What is an ETF?
In recent years, ETF’s have come to the forefront of the investing world.
Touted for their low fees and passive management, investors are flocking to them like never before.
But what exactly are ETF’s? And why do some believe them to be the investment of the future?
ETF stands for exchange-traded-fund
What this means is that an ETF can be purchased and sold on an exchange (such as the New York Stock Exchange), just as you would buy a stock or a bond.
This is in contrast to a mutual fund, which can only be purchased or sold at the end of the trading day, after the markets have closed.
As such, ETF’s have greater liquidity (the ease with which you can purchase or sell an asset) than a mutual fund, which in financial markets, is always an advantage.
Think about what would happen if the U.S. stock market crashed. In a mutual fund, you would not be able to liquidate your assets mid-day. In an ETF, you would.
The investments within an ETF are not chosen by any one person, or by any investment management team.
ETF’s track an index, or an exchange (hence the name).
So for example, there is a Spyder ETF (ticker symbol SPY) that tracks the S&P 500.
There are, ironically, 500 stocks that make up the S&P 500, which is an index of the 500 largest U.S. based companies.
The SPY ETF owns, at all times, those 500 stocks.
They do not sell one stock if they believe it will go down, or buy one company if they believe it will appreciate.
It’s those 500 stocks, and that’s it.
This is in contrast to active management, as in a mutual fund.
With active management, there is a team of people that sit around all day, researching companies, and picking and choosing which investments they believe are best.
Out of the S&P 500, they may pick 30 companies that they believe will do better than the S&P 500 as a whole.
While there is considerable debate over a manager’s ability to pick better investments, one thing is for sure: They don’t work for free.
Because there is no one person, or team of people, picking and choosing which investments to hold in an ETF, it is much easier, and cheaper, to manage them.
“As such, the fees an ETF charges its investors are typically below those charged by actively managed funds”
There are, as always, exceptions. For ETF’s that track less liquid, or emerging market indexes, fees will tend to be higher than they might be in a domestic ETF.
However, relative to mutual funds, they will almost always be lower.
ETF’s have certain tax planning advantages as well.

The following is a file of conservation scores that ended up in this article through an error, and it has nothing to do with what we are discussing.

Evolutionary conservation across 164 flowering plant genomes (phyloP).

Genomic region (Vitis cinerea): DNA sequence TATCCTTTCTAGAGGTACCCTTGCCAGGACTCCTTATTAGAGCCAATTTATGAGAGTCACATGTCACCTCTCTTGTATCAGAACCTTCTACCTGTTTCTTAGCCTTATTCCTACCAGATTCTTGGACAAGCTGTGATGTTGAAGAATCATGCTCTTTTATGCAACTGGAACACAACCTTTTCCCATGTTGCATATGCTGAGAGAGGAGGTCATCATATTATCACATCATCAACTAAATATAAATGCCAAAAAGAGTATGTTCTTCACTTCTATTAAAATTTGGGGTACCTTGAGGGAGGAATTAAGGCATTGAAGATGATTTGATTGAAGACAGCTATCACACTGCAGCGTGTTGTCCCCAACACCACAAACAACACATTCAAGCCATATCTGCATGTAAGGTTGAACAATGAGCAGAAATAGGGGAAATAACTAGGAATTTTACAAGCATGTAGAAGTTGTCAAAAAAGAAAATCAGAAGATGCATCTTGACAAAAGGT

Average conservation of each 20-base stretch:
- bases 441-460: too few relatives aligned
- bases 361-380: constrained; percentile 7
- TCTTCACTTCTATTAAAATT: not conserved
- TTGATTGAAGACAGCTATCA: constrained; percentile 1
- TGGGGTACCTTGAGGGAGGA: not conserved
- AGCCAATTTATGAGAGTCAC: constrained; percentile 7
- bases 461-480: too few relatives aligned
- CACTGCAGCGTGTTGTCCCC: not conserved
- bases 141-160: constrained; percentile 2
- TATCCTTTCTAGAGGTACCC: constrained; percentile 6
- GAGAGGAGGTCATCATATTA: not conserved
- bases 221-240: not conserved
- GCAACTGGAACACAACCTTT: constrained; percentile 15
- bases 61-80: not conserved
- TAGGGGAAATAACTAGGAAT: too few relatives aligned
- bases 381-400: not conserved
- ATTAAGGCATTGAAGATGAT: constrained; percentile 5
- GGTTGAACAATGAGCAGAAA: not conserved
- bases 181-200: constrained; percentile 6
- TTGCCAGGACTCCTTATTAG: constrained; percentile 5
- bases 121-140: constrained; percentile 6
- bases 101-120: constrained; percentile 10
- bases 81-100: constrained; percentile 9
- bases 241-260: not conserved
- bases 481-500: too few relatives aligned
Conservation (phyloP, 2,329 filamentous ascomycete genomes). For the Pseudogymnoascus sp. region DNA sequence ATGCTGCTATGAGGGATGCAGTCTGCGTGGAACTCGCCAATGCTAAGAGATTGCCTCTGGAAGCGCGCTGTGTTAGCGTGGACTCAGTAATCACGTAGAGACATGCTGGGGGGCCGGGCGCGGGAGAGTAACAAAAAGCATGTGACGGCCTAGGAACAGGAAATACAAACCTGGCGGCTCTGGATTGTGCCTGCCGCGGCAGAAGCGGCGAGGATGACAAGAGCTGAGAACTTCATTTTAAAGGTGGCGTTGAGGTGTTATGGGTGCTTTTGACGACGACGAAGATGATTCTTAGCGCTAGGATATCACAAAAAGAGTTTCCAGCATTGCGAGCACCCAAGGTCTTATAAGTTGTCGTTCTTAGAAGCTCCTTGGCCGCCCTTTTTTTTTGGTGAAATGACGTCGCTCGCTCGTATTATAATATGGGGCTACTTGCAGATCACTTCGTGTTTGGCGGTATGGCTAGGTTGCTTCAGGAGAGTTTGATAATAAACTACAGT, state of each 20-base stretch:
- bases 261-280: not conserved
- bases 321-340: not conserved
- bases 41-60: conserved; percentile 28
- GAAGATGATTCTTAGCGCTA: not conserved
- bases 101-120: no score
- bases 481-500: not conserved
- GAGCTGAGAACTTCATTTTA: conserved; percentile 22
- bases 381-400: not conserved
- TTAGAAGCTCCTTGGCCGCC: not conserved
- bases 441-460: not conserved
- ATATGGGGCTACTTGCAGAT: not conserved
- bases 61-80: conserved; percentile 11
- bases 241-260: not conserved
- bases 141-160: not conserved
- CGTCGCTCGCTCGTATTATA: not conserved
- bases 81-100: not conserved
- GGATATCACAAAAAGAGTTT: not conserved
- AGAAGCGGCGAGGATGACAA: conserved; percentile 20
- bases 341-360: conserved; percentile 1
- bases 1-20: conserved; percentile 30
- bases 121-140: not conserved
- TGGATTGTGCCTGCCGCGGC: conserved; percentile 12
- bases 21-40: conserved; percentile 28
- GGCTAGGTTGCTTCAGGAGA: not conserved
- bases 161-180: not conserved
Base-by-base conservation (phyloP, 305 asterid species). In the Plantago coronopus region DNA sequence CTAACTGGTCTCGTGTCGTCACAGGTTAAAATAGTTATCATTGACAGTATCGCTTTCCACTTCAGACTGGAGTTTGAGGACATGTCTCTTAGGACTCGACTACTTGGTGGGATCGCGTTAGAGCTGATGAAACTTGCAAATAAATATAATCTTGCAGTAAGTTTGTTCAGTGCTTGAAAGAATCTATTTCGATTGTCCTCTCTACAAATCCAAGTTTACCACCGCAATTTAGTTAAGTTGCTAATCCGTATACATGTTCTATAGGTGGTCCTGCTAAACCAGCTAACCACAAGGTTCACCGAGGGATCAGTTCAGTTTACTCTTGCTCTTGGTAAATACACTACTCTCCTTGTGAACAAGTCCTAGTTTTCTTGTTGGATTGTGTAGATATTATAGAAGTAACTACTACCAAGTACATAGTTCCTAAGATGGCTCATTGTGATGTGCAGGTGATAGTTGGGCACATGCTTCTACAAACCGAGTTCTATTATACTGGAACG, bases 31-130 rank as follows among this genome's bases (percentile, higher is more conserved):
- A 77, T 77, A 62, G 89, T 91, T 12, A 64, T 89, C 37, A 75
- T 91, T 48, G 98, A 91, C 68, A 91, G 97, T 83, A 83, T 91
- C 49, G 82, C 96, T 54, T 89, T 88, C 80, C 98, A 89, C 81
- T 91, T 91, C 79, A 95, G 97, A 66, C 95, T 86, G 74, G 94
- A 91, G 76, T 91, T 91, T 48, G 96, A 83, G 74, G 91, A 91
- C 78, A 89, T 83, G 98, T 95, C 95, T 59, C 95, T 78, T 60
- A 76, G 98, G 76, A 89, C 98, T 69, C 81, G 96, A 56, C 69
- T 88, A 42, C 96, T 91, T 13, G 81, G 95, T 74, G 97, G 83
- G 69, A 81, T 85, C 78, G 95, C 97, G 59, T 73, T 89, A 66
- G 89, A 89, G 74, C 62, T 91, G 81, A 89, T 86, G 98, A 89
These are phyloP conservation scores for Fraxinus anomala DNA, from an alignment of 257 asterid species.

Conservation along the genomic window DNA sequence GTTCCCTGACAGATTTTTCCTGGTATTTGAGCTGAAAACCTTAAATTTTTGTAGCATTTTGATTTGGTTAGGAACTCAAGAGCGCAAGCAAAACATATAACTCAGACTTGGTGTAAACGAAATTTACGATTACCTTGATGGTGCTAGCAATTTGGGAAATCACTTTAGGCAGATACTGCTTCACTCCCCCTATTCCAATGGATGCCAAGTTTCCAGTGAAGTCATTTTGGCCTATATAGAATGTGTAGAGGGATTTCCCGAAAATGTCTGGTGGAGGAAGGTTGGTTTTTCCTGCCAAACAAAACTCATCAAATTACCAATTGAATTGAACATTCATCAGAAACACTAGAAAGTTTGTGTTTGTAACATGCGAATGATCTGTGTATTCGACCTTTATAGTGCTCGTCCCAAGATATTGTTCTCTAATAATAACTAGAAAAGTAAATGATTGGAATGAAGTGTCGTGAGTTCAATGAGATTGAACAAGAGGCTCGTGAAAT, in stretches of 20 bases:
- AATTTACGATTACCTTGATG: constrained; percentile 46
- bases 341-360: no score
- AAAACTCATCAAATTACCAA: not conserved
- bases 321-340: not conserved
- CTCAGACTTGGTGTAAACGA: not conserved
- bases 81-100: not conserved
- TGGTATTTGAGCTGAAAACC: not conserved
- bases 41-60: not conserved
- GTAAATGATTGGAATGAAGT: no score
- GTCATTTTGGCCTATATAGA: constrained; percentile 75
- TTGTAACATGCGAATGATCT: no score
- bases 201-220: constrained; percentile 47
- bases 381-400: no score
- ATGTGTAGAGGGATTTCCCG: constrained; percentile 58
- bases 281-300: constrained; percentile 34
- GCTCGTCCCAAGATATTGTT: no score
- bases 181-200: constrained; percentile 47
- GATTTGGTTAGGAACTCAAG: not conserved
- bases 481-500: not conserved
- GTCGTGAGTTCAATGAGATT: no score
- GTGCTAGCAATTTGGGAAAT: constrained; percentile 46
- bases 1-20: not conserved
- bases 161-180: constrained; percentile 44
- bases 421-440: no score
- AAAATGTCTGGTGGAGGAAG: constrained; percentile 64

Thanks to certain IRS tax rules, when an exchange traded fund makes a trade (for example, if the S&P 500 removes one company from its index and adds another, the SPY must follow suit), there is no tax consequence to the investor.
In a mutual fund, on the other hand, when a trade is made, any capital gain on that trade gets passed on as a capital gain to the investor, regardless of whether or not you sold any shares of the fund.
Investing in ETF’s makes tax planning much more predictable, as you are more certain about when and if there will be any taxable gains or losses.
Exotic ETF’s, ETF’s that are not what one would consider your “index-tracking ETF,” have recently been coming onto the market.
Leveraged ETF’s and inverse ETF’s seem to be the most popular, attempting to provide twice the return of the index, in some cases.
In addition to carrying greater risks, these ETF’s have complicated pricing structures that make them inappropriate for long-term investors.
They were designed for, and are primarily used by, day-traders and others who fully understand the structure of the fund, and the risks inherent in it.
I would strongly suggest not using these funds on your own, unless you are going to do a significant amount of research, or work with a qualified professional to obtain advice.
Now that you have a better understanding of what ETF’s are and how they work, what are your thoughts?
Do you think they are an overall good investment strategy? Do you think they are better than mutual funds?
Increasingly, they are available as investment options in your 401(k), so if you haven’t come across them yet, chances are you will soon!